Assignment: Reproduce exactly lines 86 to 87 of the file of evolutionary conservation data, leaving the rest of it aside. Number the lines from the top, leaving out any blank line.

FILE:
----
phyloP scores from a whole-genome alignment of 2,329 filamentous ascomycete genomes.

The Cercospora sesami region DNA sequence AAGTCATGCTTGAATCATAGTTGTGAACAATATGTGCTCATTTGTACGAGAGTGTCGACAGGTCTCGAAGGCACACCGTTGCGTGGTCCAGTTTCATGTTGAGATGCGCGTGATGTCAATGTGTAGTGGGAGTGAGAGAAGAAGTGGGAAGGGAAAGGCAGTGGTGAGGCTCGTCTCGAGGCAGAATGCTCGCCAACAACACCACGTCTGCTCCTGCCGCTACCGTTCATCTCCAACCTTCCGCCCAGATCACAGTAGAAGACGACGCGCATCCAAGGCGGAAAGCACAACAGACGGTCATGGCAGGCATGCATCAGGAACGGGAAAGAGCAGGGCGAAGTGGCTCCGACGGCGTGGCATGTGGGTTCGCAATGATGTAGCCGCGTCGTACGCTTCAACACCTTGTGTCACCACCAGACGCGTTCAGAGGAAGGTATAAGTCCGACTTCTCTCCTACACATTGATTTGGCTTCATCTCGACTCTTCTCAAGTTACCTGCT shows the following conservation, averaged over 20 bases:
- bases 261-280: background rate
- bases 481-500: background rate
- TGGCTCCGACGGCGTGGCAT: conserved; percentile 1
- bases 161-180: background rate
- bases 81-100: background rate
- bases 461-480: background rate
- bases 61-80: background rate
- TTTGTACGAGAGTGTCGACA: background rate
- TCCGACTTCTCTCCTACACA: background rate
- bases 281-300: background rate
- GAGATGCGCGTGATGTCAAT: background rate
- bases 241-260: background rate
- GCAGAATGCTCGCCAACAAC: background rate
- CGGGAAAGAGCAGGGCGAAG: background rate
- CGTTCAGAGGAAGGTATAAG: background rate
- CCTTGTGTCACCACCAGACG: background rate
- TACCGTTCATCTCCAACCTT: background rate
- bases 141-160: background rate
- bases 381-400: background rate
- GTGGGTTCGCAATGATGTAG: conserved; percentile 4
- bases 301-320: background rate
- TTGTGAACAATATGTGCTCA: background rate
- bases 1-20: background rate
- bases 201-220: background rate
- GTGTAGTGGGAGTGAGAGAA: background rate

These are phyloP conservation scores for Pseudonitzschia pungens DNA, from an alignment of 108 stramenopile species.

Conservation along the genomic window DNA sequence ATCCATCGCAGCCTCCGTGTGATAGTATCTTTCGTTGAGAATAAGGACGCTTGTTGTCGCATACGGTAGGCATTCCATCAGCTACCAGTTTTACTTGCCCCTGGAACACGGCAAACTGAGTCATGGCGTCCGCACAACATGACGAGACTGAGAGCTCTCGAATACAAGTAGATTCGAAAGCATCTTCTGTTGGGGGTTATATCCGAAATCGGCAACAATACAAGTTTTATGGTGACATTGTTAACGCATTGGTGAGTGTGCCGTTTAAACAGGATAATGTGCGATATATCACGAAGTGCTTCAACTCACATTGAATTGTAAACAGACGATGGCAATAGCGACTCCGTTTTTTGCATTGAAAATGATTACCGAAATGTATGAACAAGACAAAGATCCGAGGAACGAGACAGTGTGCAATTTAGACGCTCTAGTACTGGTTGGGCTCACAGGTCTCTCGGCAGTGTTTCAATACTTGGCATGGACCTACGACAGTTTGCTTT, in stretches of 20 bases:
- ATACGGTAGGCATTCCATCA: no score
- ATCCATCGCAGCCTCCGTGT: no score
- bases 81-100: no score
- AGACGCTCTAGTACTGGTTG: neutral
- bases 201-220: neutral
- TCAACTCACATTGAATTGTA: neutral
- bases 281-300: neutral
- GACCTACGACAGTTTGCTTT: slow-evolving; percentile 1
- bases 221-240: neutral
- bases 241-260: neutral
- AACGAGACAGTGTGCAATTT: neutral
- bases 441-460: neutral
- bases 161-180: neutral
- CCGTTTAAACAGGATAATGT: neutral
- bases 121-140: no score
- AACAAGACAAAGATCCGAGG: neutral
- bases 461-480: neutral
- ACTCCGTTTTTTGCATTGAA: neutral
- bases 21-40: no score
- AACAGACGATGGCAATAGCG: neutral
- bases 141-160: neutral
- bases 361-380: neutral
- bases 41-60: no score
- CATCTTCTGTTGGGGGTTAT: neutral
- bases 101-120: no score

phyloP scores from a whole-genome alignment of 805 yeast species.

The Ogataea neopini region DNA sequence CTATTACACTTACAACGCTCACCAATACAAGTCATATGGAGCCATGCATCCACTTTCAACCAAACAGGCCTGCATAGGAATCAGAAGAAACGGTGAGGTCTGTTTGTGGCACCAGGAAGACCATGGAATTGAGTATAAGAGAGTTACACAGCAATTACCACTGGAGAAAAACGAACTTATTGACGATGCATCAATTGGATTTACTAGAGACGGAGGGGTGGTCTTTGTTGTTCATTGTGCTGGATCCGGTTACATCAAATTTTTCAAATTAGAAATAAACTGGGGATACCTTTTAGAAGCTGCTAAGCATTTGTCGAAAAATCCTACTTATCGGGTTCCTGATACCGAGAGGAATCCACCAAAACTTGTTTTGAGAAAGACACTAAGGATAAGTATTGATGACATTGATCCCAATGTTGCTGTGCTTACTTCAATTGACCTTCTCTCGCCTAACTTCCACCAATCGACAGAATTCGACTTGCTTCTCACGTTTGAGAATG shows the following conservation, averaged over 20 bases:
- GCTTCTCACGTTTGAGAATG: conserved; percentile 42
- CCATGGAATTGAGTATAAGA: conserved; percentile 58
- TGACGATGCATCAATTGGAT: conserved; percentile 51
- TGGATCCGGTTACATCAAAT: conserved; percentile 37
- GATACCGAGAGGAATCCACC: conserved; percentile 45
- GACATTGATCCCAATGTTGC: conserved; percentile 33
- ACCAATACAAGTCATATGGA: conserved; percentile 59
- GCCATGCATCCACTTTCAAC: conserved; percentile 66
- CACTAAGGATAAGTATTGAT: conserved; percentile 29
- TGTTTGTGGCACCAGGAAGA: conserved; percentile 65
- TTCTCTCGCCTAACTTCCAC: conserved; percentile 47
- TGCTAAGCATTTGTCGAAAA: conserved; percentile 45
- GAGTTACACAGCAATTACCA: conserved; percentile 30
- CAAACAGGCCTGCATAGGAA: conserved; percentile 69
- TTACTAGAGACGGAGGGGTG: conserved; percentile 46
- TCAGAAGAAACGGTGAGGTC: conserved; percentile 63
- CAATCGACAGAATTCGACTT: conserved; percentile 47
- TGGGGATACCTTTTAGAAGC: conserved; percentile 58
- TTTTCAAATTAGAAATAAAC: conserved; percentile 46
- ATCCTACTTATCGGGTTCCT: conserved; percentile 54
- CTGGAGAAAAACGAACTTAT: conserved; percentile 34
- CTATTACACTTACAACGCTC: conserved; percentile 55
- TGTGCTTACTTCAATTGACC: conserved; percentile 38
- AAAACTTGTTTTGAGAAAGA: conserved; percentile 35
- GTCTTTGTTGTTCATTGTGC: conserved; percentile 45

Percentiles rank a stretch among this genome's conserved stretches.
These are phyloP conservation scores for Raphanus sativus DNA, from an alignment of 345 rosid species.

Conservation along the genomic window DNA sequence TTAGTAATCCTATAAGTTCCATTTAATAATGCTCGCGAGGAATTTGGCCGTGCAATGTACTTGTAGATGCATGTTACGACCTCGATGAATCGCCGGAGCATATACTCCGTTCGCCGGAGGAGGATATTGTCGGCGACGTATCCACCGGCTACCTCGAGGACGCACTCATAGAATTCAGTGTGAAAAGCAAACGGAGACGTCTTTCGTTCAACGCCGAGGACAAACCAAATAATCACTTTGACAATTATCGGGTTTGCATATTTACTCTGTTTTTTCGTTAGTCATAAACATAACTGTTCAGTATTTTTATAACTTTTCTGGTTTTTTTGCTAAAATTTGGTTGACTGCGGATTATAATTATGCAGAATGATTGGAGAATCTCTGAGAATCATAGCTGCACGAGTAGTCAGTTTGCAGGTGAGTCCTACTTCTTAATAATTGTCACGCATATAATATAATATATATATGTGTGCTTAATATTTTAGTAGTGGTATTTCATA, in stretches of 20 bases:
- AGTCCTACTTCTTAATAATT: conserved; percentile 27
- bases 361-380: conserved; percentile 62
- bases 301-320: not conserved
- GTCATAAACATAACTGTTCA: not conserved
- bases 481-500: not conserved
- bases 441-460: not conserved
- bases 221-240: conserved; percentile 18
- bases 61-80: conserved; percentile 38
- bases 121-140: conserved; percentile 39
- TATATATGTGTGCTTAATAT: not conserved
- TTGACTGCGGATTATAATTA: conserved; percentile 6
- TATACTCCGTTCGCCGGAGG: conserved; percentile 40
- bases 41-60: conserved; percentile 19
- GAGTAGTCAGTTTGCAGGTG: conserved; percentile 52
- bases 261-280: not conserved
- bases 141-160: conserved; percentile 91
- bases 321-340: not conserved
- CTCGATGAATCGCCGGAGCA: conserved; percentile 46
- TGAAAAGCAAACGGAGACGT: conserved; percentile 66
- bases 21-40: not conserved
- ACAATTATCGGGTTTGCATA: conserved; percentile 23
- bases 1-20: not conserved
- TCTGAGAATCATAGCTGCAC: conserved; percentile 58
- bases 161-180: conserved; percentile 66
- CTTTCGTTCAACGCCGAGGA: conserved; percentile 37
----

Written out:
- bases 361-380: conserved; percentile 62
- bases 301-320: not conserved